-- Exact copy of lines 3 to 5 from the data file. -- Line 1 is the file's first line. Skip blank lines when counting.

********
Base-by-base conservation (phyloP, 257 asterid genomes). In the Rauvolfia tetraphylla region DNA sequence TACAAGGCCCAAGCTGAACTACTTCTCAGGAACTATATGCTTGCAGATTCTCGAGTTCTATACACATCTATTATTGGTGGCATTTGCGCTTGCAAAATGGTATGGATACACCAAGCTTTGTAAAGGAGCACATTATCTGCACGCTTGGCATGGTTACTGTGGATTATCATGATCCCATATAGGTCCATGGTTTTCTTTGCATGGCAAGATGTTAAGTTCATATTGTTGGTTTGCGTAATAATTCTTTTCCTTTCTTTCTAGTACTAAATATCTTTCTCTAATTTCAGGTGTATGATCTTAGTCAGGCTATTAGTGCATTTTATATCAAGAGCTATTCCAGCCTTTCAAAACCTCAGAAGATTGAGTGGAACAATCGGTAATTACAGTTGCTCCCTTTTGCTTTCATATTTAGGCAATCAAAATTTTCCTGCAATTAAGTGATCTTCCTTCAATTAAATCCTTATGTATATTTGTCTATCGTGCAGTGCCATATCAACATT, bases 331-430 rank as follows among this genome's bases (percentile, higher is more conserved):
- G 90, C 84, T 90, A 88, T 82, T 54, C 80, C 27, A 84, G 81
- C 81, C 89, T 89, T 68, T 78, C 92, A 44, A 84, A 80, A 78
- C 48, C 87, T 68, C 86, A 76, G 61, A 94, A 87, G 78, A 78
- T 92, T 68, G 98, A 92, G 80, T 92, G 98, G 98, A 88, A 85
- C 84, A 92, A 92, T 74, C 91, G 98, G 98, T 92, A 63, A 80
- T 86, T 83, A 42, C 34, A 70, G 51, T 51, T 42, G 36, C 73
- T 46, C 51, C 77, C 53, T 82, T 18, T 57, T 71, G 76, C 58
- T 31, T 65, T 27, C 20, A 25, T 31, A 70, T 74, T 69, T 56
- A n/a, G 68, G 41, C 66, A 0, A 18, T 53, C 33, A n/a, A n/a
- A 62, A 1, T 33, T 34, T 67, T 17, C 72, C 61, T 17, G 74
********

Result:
- C 81, C 89, T 89, T 68, T 78, C 92, A 44, A 84, A 80, A 78
- C 48, C 87, T 68, C 86, A 76, G 61, A 94, A 87, G 78, A 78
- T 92, T 68, G 98, A 92, G 80, T 92, G 98, G 98, A 88, A 85